I watched this because it lands just after The Amazing Spider-Man in my list of marvel movies, chronogically watched. My order of marvel movies tries to allow for mixing all the studios making their movies and not just the MCU movies of The Avengers. It all works out (mostly) with a little open mindedness. Before these last two movies I saw last year in order: Captain America The First Avenger, X-Men First Class, X-Men Days of Future Past, X-Men Origins Wolverine, Iron Man, Iron Man 2, Thor and Marvel's The Avengers (or whatever it's called so people don't expect them to have british accents). Cap is first for being mostly during World War Two, the X-Men movies seem to fit because they take place decades before the Avengers movies and Wolverine fits fine enough (even though I omit the first 3 X-men movies) because it takes place in the '80's and Wolverine's memory loss accounts for his cameo in First Class. The one glaring issue that's tough to overcome with the first Wolverine movie is that it creates a big plot hole in the second Wolverine movie and Days of Future Past because he isn't supposed to remember anything before he gets his metalic claws but he has memories of World War II and the woman associated with the mob that he is the body guard to when he goes back in time, respectively. I'm okay with plot holes though. All the best works of fiction have plot holes, we just don't seem to be bothered with them until they are pointed out, if the work is good enough. It's the bad works where plot holes ruin the fiction.
I won't let contrasting cinematic universes be a ruinous plot hole for me, so Iron Man 3 fits with Amazing Spider-Man as the psychological healing from the attack on New York in the first Avengers movie, as Spider-Man was the physical healing of the buildings seen by the cranes Spider-Man uses for his webbing. Apparently, the Daredavil series on Netflix shows the damage done to the neighborhood around the attack, but that was a detail I did not pick up on until it was noted in reviews of the show. I was unaware that Hell's Kitchen has been gentrified since the days of the gritty Daredevil comics in the 1980's, in real life and the comics, and in the MCU it has regressed due to the Alien attack.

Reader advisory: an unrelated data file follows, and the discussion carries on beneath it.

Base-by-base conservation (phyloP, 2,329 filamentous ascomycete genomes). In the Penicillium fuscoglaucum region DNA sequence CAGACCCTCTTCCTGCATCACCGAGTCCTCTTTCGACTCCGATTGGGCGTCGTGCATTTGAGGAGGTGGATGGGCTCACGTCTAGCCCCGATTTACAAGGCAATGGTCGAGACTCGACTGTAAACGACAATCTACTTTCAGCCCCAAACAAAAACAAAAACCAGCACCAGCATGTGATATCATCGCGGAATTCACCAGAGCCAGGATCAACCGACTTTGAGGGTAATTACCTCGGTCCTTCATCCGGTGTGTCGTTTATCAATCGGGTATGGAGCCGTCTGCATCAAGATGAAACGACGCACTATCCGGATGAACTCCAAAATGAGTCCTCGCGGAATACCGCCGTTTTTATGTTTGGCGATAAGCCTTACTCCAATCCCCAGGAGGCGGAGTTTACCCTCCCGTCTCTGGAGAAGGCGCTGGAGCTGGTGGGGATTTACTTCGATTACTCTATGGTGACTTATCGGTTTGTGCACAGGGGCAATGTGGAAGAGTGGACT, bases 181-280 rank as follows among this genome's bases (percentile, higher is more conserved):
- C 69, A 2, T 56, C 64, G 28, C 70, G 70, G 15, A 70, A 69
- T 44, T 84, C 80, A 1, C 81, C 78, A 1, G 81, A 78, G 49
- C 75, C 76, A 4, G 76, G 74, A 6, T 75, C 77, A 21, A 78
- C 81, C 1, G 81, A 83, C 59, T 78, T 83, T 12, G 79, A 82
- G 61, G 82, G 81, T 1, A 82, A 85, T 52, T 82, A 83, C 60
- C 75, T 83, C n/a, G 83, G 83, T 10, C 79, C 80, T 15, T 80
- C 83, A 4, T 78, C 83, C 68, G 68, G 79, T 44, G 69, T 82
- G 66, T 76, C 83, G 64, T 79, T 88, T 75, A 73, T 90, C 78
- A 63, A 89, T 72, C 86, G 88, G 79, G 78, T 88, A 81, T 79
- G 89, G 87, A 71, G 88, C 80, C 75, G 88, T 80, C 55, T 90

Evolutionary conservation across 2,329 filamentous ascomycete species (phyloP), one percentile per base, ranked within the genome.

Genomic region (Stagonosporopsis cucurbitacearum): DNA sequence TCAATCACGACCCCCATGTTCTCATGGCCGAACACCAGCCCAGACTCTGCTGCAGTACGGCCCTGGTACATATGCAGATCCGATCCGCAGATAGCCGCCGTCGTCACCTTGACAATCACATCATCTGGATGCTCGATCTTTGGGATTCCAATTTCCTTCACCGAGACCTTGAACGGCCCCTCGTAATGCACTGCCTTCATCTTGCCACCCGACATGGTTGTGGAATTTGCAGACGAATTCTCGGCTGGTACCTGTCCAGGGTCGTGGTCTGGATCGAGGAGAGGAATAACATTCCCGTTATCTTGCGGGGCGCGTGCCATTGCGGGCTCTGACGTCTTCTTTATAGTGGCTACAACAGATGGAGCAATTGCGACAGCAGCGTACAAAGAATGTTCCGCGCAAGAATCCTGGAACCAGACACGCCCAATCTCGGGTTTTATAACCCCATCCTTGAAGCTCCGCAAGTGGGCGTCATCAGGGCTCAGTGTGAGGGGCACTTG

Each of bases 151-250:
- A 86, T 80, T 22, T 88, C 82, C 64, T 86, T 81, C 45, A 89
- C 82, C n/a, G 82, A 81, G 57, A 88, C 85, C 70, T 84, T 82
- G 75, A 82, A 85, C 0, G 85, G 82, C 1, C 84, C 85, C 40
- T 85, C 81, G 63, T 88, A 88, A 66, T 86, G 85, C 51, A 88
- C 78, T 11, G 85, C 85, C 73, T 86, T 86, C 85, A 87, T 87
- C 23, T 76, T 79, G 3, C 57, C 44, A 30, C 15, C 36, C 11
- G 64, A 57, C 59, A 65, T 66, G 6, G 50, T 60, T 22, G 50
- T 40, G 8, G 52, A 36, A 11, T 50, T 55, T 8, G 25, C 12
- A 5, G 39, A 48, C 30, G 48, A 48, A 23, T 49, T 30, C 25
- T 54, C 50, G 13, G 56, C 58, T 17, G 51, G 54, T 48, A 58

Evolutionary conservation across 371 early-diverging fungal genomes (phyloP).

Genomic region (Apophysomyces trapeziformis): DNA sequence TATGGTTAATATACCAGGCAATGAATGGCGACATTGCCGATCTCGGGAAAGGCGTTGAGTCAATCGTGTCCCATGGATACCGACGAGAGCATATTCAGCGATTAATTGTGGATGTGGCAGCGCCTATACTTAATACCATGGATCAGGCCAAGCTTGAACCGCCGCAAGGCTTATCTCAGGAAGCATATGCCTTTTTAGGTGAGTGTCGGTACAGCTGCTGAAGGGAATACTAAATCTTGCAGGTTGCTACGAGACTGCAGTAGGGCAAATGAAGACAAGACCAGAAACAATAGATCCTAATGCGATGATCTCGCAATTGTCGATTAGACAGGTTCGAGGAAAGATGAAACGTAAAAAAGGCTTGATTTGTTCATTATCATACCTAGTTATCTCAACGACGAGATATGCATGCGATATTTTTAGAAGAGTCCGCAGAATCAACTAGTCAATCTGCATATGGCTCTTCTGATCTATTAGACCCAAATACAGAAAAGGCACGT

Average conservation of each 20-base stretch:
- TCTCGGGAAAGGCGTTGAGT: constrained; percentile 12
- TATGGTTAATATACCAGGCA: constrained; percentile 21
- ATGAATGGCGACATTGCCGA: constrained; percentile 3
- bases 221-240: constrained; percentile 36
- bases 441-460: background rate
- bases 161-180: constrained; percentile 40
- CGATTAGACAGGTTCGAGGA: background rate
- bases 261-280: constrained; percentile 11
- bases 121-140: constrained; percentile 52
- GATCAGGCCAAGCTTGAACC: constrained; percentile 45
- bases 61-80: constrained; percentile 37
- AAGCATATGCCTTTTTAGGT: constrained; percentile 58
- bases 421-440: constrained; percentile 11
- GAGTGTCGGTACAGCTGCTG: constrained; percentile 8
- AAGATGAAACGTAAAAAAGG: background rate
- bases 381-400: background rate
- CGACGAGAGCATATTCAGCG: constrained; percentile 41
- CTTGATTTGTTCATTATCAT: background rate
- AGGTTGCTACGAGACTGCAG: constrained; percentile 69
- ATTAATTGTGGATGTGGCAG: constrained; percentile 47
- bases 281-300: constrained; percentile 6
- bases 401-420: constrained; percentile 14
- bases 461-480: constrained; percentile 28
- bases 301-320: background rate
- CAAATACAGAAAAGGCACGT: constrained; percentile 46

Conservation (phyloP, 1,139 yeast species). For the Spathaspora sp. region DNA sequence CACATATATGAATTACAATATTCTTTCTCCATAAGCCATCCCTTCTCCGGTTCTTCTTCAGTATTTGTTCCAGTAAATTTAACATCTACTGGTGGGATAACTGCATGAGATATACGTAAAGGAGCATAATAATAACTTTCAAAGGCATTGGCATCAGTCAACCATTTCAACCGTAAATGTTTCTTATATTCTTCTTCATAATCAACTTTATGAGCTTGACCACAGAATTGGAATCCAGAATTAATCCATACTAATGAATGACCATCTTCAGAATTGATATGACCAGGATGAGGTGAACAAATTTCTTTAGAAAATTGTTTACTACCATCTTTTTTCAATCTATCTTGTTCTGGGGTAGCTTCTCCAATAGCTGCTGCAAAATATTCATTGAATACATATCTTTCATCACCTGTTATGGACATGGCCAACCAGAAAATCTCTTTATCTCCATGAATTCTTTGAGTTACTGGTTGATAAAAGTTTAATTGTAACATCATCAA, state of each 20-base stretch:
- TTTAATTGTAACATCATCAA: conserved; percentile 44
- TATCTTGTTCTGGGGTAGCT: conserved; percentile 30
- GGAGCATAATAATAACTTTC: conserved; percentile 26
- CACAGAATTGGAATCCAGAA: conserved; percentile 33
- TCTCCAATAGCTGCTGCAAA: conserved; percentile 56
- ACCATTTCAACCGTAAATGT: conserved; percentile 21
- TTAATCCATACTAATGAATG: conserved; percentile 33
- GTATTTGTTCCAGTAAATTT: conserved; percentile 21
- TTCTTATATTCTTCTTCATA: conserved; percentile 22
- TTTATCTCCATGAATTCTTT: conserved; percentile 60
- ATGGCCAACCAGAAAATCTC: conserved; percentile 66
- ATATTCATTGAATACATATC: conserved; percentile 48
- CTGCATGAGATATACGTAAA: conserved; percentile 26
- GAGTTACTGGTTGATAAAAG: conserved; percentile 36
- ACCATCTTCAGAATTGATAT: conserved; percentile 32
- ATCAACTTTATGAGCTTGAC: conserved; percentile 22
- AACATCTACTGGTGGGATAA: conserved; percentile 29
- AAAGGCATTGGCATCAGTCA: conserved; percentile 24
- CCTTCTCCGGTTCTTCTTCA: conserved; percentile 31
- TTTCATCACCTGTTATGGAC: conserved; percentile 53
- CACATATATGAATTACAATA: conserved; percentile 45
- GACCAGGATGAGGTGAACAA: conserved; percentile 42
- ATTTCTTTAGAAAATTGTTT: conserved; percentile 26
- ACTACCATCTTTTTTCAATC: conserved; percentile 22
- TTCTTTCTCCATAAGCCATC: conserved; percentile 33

Iron Man 3 is a favorite Marvel movie of mine despite having a little too much banter in it because Tony Stark shows he is still Iron Man without the costume, using gadgets to raid a compound, then using pieces of his suit to escape from capture. I also love the whole arc of The Manderin, even as we learn he is an imposter. I understand there is a short where it is learned there is a real Manderin around in the MCU and that will sure be fun should he become more of a member of the MCU class of villains.
Mission: Impossible Rogue Nation
2015 was a great year for spy movies. I'll count Kingsman in 2015 since the DVD came out last year and I think it was released in theaters late in '14. There was a new Mission: Impossible (whose colon is killing me to have to type out), Kingsman, The Man From UNCLE, SPY, and a new Bond film. I found all five of those movies really entertaining and fun. Someone on Doug Loves Movies noted UNCLE and this M:I movie had very similar plots but I find the differences in the great action and great stylization of both films make them fun companions.
I would like to figure out a nice order to view Rogue Nation, UNCLE and Kingsman together playing with the idea that they are myths about the same spy told by different people at different parts of this spy's career told to different people who picture this spy in differing ways. Yup, now that I wrote that out I can see it makes no sense.
I feel as though this film fills in the gaps that didn't exactly work in the last mission impossible movie (which also filled in gaps from the previous movies, as far as quality goes) and gets the character and the series of movies on track. I enjoy this movie, however, unlike the previous two movies of the day it had zero robots so I am bound by law to give it zero stars.